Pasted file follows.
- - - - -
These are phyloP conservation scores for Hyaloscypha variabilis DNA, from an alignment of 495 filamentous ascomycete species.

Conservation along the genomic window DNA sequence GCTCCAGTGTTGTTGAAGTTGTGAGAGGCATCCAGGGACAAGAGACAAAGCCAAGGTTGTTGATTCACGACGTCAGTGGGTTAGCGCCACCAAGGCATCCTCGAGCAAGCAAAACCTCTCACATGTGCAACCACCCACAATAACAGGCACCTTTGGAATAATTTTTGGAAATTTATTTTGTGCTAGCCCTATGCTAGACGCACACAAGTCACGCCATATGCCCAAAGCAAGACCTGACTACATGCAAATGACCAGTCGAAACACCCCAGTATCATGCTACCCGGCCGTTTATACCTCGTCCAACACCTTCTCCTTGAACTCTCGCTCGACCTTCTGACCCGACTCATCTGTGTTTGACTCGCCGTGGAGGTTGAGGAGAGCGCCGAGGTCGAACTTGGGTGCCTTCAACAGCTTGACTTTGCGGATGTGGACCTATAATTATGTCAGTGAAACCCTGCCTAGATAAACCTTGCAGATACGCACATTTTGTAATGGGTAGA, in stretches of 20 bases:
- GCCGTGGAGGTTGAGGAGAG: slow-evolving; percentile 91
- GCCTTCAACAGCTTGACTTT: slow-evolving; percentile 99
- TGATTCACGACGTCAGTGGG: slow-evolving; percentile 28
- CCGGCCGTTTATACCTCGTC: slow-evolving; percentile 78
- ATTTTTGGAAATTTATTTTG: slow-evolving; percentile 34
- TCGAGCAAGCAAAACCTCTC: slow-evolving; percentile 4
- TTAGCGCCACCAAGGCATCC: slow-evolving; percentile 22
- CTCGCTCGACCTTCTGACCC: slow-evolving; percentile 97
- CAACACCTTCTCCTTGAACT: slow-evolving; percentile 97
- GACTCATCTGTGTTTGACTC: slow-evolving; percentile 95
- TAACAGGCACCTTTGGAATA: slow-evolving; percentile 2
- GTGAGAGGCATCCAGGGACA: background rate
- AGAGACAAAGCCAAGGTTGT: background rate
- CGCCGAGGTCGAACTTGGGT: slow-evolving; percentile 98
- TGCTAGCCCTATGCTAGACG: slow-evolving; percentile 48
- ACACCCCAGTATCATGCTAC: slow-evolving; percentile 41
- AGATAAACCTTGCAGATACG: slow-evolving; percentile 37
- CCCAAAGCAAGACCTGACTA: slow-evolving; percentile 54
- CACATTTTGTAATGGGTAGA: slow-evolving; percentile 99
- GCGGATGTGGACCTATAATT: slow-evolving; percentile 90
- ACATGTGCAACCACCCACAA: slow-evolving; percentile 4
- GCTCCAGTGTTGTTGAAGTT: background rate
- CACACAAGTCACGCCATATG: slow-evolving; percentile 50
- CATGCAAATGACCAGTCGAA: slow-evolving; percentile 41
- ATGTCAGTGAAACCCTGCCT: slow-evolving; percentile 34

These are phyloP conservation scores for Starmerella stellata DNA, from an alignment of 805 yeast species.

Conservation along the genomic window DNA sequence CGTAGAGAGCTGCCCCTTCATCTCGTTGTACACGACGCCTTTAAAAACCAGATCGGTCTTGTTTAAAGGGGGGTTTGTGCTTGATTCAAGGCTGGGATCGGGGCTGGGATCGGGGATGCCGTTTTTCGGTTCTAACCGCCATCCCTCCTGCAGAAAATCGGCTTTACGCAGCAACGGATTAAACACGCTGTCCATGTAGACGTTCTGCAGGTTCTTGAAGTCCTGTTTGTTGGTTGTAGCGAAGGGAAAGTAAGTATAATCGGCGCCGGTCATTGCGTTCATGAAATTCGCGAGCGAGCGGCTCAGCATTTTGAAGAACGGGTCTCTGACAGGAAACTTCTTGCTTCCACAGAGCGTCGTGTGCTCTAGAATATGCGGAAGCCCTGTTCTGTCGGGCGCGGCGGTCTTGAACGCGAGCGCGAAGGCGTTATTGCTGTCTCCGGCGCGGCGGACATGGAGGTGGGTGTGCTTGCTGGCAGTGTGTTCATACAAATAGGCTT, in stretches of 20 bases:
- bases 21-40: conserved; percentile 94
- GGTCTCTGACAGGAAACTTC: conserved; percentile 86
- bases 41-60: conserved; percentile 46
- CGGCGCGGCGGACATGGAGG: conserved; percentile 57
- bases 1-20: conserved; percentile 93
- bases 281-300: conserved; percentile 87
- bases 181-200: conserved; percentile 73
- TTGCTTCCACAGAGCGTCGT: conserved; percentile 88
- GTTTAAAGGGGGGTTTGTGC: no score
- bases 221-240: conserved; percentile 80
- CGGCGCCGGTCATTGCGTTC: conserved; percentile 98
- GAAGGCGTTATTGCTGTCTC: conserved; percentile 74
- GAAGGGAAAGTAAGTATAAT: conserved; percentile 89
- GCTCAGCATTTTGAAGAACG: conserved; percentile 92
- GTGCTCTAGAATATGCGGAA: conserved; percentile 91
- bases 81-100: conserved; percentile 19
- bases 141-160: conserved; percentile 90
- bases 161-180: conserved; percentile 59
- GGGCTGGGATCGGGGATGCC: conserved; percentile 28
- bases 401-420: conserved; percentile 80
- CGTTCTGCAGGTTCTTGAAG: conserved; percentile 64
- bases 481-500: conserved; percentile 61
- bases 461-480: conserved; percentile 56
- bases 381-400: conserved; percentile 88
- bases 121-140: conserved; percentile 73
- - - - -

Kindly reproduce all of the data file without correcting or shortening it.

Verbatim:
These are phyloP conservation scores for Hyaloscypha variabilis DNA, from an alignment of 495 filamentous ascomycete species.

Conservation along the genomic window DNA sequence GCTCCAGTGTTGTTGAAGTTGTGAGAGGCATCCAGGGACAAGAGACAAAGCCAAGGTTGTTGATTCACGACGTCAGTGGGTTAGCGCCACCAAGGCATCCTCGAGCAAGCAAAACCTCTCACATGTGCAACCACCCACAATAACAGGCACCTTTGGAATAATTTTTGGAAATTTATTTTGTGCTAGCCCTATGCTAGACGCACACAAGTCACGCCATATGCCCAAAGCAAGACCTGACTACATGCAAATGACCAGTCGAAACACCCCAGTATCATGCTACCCGGCCGTTTATACCTCGTCCAACACCTTCTCCTTGAACTCTCGCTCGACCTTCTGACCCGACTCATCTGTGTTTGACTCGCCGTGGAGGTTGAGGAGAGCGCCGAGGTCGAACTTGGGTGCCTTCAACAGCTTGACTTTGCGGATGTGGACCTATAATTATGTCAGTGAAACCCTGCCTAGATAAACCTTGCAGATACGCACATTTTGTAATGGGTAGA, in stretches of 20 bases:
- GCCGTGGAGGTTGAGGAGAG: slow-evolving; percentile 91
- GCCTTCAACAGCTTGACTTT: slow-evolving; percentile 99
- TGATTCACGACGTCAGTGGG: slow-evolving; percentile 28
- CCGGCCGTTTATACCTCGTC: slow-evolving; percentile 78
- ATTTTTGGAAATTTATTTTG: slow-evolving; percentile 34
- TCGAGCAAGCAAAACCTCTC: slow-evolving; percentile 4
- TTAGCGCCACCAAGGCATCC: slow-evolving; percentile 22
- CTCGCTCGACCTTCTGACCC: slow-evolving; percentile 97
- CAACACCTTCTCCTTGAACT: slow-evolving; percentile 97
- GACTCATCTGTGTTTGACTC: slow-evolving; percentile 95
- TAACAGGCACCTTTGGAATA: slow-evolving; percentile 2
- GTGAGAGGCATCCAGGGACA: background rate
- AGAGACAAAGCCAAGGTTGT: background rate
- CGCCGAGGTCGAACTTGGGT: slow-evolving; percentile 98
- TGCTAGCCCTATGCTAGACG: slow-evolving; percentile 48
- ACACCCCAGTATCATGCTAC: slow-evolving; percentile 41
- AGATAAACCTTGCAGATACG: slow-evolving; percentile 37
- CCCAAAGCAAGACCTGACTA: slow-evolving; percentile 54
- CACATTTTGTAATGGGTAGA: slow-evolving; percentile 99
- GCGGATGTGGACCTATAATT: slow-evolving; percentile 90
- ACATGTGCAACCACCCACAA: slow-evolving; percentile 4
- GCTCCAGTGTTGTTGAAGTT: background rate
- CACACAAGTCACGCCATATG: slow-evolving; percentile 50
- CATGCAAATGACCAGTCGAA: slow-evolving; percentile 41
- ATGTCAGTGAAACCCTGCCT: slow-evolving; percentile 34

These are phyloP conservation scores for Starmerella stellata DNA, from an alignment of 805 yeast species.

Conservation along the genomic window DNA sequence CGTAGAGAGCTGCCCCTTCATCTCGTTGTACACGACGCCTTTAAAAACCAGATCGGTCTTGTTTAAAGGGGGGTTTGTGCTTGATTCAAGGCTGGGATCGGGGCTGGGATCGGGGATGCCGTTTTTCGGTTCTAACCGCCATCCCTCCTGCAGAAAATCGGCTTTACGCAGCAACGGATTAAACACGCTGTCCATGTAGACGTTCTGCAGGTTCTTGAAGTCCTGTTTGTTGGTTGTAGCGAAGGGAAAGTAAGTATAATCGGCGCCGGTCATTGCGTTCATGAAATTCGCGAGCGAGCGGCTCAGCATTTTGAAGAACGGGTCTCTGACAGGAAACTTCTTGCTTCCACAGAGCGTCGTGTGCTCTAGAATATGCGGAAGCCCTGTTCTGTCGGGCGCGGCGGTCTTGAACGCGAGCGCGAAGGCGTTATTGCTGTCTCCGGCGCGGCGGACATGGAGGTGGGTGTGCTTGCTGGCAGTGTGTTCATACAAATAGGCTT, in stretches of 20 bases:
- bases 21-40: conserved; percentile 94
- GGTCTCTGACAGGAAACTTC: conserved; percentile 86
- bases 41-60: conserved; percentile 46
- CGGCGCGGCGGACATGGAGG: conserved; percentile 57
- bases 1-20: conserved; percentile 93
- bases 281-300: conserved; percentile 87
- bases 181-200: conserved; percentile 73
- TTGCTTCCACAGAGCGTCGT: conserved; percentile 88
- GTTTAAAGGGGGGTTTGTGC: no score
- bases 221-240: conserved; percentile 80
- CGGCGCCGGTCATTGCGTTC: conserved; percentile 98
- GAAGGCGTTATTGCTGTCTC: conserved; percentile 74
- GAAGGGAAAGTAAGTATAAT: conserved; percentile 89
- GCTCAGCATTTTGAAGAACG: conserved; percentile 92
- GTGCTCTAGAATATGCGGAA: conserved; percentile 91
- bases 81-100: conserved; percentile 19
- bases 141-160: conserved; percentile 90
- bases 161-180: conserved; percentile 59
- GGGCTGGGATCGGGGATGCC: conserved; percentile 28
- bases 401-420: conserved; percentile 80
- CGTTCTGCAGGTTCTTGAAG: conserved; percentile 64
- bases 481-500: conserved; percentile 61
- bases 461-480: conserved; percentile 56
- bases 381-400: conserved; percentile 88
- bases 121-140: conserved; percentile 73